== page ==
Q: I'm considering buying a franchise. I've heard it may be easier to obtain financing for a franchise than an independent business. Is that true? If so, why?
A: A banker is primarily concerned with three things when looking at a loan request: management skills, repayment ability and the value of liquified assets in the event of default. A franchisor can ease these concerns by providing upfront and ongoing training, assuring the banker that someone with a vested interest will properly prepare the borrower. Bankers also look at successful franchise chains as proven entities with solid repayment abilities.
Another plus for the lender is the value of the franchise's assets, which are typically greater than the assets of a traditional business, mainly due to franchise name recognition. It's also easier to liquidate a well-recognized national franchise than, say, a Doug's Pig and Pit, because the franchisor sometimes offers a repurchase or remarketing agreement in the event of default.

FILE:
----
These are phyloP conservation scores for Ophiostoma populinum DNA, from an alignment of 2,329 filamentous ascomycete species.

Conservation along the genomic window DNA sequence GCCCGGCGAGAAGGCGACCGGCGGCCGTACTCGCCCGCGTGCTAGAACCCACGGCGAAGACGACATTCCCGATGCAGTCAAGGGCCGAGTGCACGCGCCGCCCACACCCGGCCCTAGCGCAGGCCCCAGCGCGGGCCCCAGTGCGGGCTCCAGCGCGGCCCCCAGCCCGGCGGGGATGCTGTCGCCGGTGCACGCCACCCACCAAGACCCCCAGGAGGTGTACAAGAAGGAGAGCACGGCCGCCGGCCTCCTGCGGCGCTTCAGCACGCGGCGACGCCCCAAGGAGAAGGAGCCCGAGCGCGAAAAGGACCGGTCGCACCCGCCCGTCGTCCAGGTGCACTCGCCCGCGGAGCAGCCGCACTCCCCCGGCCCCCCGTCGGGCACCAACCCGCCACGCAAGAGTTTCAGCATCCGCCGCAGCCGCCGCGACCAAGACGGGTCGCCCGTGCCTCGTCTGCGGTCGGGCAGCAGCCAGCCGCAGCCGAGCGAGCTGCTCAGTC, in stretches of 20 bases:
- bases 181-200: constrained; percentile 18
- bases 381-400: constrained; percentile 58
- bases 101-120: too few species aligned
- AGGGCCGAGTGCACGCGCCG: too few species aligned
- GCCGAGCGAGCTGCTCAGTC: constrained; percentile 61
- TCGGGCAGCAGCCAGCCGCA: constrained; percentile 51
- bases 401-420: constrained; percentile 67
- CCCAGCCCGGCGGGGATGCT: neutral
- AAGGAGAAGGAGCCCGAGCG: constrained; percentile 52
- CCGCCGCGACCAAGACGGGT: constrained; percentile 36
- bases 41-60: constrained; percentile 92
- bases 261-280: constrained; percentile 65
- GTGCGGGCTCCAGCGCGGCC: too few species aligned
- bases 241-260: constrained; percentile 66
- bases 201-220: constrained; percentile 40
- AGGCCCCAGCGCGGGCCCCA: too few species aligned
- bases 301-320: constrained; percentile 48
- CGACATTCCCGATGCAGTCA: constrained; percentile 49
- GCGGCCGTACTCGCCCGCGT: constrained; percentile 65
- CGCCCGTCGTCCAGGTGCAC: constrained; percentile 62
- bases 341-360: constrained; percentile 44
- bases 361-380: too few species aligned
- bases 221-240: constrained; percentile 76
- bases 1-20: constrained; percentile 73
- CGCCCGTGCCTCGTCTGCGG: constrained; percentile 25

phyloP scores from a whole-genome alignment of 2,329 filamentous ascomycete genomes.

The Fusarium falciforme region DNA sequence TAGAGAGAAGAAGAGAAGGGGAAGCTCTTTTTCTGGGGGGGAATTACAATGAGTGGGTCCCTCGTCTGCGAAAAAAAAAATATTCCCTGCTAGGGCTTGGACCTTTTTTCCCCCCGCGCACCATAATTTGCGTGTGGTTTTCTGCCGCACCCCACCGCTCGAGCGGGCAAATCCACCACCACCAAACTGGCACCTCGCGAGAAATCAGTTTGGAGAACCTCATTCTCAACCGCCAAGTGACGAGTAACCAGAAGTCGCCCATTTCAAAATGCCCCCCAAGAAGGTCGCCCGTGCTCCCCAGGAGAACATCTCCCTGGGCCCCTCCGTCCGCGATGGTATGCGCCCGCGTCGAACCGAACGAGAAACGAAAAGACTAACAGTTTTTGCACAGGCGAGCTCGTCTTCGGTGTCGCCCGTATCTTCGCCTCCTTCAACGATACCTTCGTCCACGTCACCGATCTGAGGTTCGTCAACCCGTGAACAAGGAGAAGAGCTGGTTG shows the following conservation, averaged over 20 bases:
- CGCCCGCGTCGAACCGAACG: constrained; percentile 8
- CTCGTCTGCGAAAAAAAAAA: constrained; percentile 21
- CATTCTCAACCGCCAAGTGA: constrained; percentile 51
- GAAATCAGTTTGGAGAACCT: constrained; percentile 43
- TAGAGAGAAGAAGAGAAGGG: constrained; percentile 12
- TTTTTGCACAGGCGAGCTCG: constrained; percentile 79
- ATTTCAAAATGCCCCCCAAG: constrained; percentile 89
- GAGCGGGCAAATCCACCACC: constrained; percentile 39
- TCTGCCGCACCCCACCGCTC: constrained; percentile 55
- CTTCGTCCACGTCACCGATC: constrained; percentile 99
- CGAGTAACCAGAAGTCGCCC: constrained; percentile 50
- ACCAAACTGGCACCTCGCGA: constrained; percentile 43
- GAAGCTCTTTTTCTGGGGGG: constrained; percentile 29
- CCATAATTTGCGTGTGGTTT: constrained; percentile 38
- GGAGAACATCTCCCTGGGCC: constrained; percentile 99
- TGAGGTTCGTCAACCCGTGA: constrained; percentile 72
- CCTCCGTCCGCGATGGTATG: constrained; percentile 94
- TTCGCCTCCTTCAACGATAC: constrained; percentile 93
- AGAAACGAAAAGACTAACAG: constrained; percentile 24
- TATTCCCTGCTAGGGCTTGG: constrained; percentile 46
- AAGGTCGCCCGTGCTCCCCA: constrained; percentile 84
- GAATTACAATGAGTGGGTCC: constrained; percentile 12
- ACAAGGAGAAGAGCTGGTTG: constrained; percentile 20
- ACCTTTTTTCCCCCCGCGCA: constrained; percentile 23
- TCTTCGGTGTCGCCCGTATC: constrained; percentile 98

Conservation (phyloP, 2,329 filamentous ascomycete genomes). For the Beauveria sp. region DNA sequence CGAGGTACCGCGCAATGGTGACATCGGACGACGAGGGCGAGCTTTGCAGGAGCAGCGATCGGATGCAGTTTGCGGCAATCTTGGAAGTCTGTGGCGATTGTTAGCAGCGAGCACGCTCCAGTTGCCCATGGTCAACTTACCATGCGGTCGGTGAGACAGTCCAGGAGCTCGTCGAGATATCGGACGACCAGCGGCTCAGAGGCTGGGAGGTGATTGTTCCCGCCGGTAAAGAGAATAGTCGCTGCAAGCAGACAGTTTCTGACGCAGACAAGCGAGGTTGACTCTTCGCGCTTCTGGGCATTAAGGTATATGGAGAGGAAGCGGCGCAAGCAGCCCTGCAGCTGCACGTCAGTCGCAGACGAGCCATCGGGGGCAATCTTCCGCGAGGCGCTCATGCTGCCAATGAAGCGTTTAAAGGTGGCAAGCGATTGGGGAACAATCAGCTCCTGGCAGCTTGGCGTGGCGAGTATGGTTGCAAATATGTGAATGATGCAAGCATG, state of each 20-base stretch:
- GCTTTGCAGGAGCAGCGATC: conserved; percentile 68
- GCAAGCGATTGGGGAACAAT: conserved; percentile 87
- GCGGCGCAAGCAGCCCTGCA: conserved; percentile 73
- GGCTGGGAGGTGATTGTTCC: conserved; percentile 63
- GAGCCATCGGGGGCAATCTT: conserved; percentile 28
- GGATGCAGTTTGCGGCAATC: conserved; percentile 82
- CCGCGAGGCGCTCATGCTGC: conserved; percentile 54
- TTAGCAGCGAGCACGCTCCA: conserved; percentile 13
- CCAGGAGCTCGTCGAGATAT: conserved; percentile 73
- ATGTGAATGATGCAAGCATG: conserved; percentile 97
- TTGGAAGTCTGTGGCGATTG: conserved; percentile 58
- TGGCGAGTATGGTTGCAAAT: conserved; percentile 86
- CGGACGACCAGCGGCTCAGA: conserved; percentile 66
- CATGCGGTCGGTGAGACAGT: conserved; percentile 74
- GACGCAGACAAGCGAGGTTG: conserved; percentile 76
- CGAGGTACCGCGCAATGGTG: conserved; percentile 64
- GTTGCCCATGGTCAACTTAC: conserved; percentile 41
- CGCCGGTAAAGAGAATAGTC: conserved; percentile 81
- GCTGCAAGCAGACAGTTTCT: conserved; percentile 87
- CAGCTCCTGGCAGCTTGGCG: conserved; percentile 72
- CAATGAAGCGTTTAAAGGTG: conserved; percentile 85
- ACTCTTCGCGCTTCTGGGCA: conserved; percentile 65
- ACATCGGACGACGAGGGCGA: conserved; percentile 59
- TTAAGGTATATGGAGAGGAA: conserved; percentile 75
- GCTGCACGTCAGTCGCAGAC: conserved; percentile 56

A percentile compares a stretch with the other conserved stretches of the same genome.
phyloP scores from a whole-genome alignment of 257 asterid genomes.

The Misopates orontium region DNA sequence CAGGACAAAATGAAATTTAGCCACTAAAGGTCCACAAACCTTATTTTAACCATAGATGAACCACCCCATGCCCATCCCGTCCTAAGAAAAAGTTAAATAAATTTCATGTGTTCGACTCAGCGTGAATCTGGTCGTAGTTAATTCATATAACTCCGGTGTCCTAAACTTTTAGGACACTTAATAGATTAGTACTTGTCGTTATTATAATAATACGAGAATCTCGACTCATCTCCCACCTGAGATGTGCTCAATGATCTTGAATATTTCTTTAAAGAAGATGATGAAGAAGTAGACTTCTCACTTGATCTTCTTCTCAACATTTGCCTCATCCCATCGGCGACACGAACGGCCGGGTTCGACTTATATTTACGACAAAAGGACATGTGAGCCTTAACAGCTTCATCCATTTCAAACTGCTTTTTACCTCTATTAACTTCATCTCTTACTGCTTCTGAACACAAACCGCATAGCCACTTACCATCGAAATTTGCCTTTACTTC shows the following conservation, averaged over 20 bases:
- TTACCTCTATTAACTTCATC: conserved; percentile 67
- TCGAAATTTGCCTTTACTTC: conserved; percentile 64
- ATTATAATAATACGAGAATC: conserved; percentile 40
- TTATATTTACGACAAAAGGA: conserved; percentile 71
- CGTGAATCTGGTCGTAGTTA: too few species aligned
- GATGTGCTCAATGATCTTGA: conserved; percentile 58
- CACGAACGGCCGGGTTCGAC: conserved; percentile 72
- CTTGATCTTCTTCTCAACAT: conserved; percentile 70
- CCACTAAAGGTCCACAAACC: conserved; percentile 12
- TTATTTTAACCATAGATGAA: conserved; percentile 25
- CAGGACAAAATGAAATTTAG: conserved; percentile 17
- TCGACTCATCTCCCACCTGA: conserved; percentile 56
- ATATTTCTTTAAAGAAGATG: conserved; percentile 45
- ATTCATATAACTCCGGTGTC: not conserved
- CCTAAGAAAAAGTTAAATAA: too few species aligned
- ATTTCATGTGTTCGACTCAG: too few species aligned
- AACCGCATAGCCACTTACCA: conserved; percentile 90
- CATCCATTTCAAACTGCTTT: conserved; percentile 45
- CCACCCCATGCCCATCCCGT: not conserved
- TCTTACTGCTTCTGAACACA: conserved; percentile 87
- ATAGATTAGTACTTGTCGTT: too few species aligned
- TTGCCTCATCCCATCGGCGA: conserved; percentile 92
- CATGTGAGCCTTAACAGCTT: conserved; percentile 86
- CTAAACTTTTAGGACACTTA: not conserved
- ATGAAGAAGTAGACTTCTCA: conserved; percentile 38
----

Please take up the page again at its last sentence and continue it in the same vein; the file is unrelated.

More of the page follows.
Sound like the answer to your prayers? In reality, buying a franchise, regardless of the financing advantages, isn't for everyone. If you don't follow instructions well, which I don't, and you work best without any supervision, which I do, a franchise may not be for you. As intoxicating as loan approval may sound, don't forget that you do end up paying, usually in the form of an upfront fee as well as a percentage of your profits.
Still, I've made many franchise loans to many successful franchisees who wouldn't have any other kind of business. The bottom line? Know yourself well enough to know what form of business best suits your personality, or, to quote a rainmaker from the literary field, "To thine own self be true."
Who can answer the business-financing questions that keep you
up at night? Starting this month, consultant, ex-banker and
co-founder of Rainmaker Capital Corp. Doug Hood can.
Rainmaker Capital Corp. co-founder Marilea S. Hood also contributed. Send questions or personal anecdotes via e-mail to email@example.com.